Clockwork

The idea behind a poem, a memory in this case, a short story of a memory. How do you like you poems? Narratives, with a story running through or photographic, an idea condensed to words. At our poetry evening this month the subject style came up. We talked about how different ideas come in and out of fashion, I tend to write short blank verse, I like the imagist idea of condensing an idea to its smallest point. Paul Éluard is one of my favourites. I like to try different styles, yet time and again I heave out sections and words from my writing, searching for the most efficient way of saying something. Probably the reason I’ll never write a novel, not in a hurry anyway and why my wife thinks I hide everything I want to say. One of the group described it as somehow taking away the scaffolding from the words, then you cast the reader into the unknown, an interesting thought.

A Clocks Workings

A Clocks Workings

Clockwork.

When it all ran like clockwork,
before the screens that lit up and you wound
a mechanical world of gears and springs.

In an attempt to save the radios, Grandad
brought home broken watches. Strapless and silent
I was looking for the reason to why they stopped.

I took them apart, carefully regarding the wheels and cogs,
guarding the screws and plates as they came apart.
Working through the layers collecting pins and pivots.

Then there was the time to rebuild them,
my Frankenstein watches. I never did find
the solution for such small puzzles.

What do you like in the work you read?
What about the layout and the effect it has on the words?
And also, can the words just sound good together with little narrative or idea?

Let me know what you think.

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7 Comments

Filed under Everything, Poetry, postaweek2013, Writing and how it works

7 responses to “Clockwork

  1. Hey there, Jim:

    Liked – alluding to a time when things, events, happenings, agendas ran like clockwork (perhaps with concrete and understandable purpose) – things ran with precision, without delay or obstacle, a time we did not control, but participated in; A Clockwork Orange surfaces as allusion – a clockwork, the precision of action … with a different, somewhat obscene colour or flavour – highlighting deviation and individual difference in each of us in our passages through time.

    Grandad orients the reader to one’s childhood and in that relationship connects us as child to the elemental mystery of Life; precious Life seems more to be found in the radios, areas or means of communication and relationship while deadened timepieces orient to marked measurement of seasons and moments of Life – their use cannot be re-established. It would seem that communication and relationship are more pliable to innovation and assistance – they can be brought round to a better state.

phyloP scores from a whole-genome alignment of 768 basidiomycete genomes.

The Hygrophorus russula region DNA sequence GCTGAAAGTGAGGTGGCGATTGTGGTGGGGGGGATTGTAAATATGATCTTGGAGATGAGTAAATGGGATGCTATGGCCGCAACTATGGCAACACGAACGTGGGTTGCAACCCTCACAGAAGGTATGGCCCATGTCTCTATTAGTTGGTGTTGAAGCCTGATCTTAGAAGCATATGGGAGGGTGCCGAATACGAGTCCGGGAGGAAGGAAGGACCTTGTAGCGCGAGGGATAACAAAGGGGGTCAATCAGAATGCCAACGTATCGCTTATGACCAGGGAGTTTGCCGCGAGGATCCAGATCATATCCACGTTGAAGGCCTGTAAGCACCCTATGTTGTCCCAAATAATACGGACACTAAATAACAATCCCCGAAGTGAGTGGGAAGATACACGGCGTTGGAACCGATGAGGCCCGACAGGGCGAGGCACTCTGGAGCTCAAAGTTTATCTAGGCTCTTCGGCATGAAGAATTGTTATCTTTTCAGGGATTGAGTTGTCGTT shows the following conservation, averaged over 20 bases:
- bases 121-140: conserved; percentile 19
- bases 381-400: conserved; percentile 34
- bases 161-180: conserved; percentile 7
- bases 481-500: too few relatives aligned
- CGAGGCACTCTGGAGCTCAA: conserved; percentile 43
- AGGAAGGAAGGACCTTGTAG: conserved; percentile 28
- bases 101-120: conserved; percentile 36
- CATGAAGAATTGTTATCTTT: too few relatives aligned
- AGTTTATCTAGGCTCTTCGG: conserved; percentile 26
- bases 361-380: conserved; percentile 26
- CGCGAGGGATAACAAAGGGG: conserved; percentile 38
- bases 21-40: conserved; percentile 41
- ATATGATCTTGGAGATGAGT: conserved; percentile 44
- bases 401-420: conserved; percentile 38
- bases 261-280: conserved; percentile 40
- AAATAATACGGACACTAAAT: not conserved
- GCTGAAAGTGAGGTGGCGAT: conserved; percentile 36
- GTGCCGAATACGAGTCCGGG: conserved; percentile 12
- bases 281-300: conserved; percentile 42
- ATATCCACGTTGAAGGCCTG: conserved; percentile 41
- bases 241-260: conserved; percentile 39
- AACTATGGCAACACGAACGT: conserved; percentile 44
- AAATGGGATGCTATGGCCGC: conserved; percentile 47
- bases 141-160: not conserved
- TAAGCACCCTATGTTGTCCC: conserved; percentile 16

Frankenstein watches – is it likely that a deadened watch holds any parts that could cause another to work? ‘It is alive!,’ would certainly be a child’s healthy rejoinder to many moving parts working together of their own accord … and wouldn’t it be something to find a timepiece remedy, the knowledge or trick that turns back the hands of time so that the time piece along with ourselves were much younger? Time only moves forward and time pieces wear out … perhaps the allusion is to our being a time piece of sorts – once worn through we work no further.

    The layout works in terms of laying out easily graspable chunks of memory and moments or perhaps glimpses of hoped-for possibility. Disillusionment is the result – time piece dissection, seeing time for what time is, is where we arrive – Life-wise.

    Take care … ;)

  2. I tend to like pieces that play with words and imagery. In poetry, I love it when writers put two unlikely words together. In stories, my favorite writers find a unique way to describe something, usually an unexpected, unrelated phrase that makes a strong connection. In short, I suppose I like to be surprised. :-)

  3. How would you write the poem if you had to write it in different ways, and would it carry the same meaning, or sense of story? Like perhaps write it from the perspective as part to a watch, a foundation part, a team part, or a part like one of the hands, the leader to the team. Or perhaps as an observe to you, and the watches, Or perhaps as time itself. How different might each narrative be, when the variables become expressed from different points of view to their handling?

    No, it is much like writing a novel, one rattles it out, and then goes back and cuts the vast chunks out which fail to support the narrative, sometimes entire characters and sub plots can become irrelevant, and so must go too. Leaving just the structures to rendered upon their foundations with the removal of all obsolete supports made use of during construction. Can not have them obscuring the view from within, and without..

    • Earlier this year, when writing in April for poem a day, I had the chance to go back to some old pieces of writing I had in my notebooks. Looking at it and making sweeping changes was very interesting. Interesting comparison with novel writing. Changing points of view, something I think I will need to try in the future. A good idea to try. Thanks for popping in and taking time.

      Jim

      • How did the revamped old pieces turn out, did they seem better or just different?

      • Sorry for the slow reply, been of the net for a family week. It’s interesting how some phrases won’t go away, others that I thought worked are dropped without a second look. I’m entering some in competitions so can’t post them yet, but maybe later in the new year I’ll get the chance. As for better, maybe just different. A change of perspective in poetry can alter the entire idea can’t it.

        Jim

      • Yes, it can almost be an entirely different story to the unknowing.
        Sean

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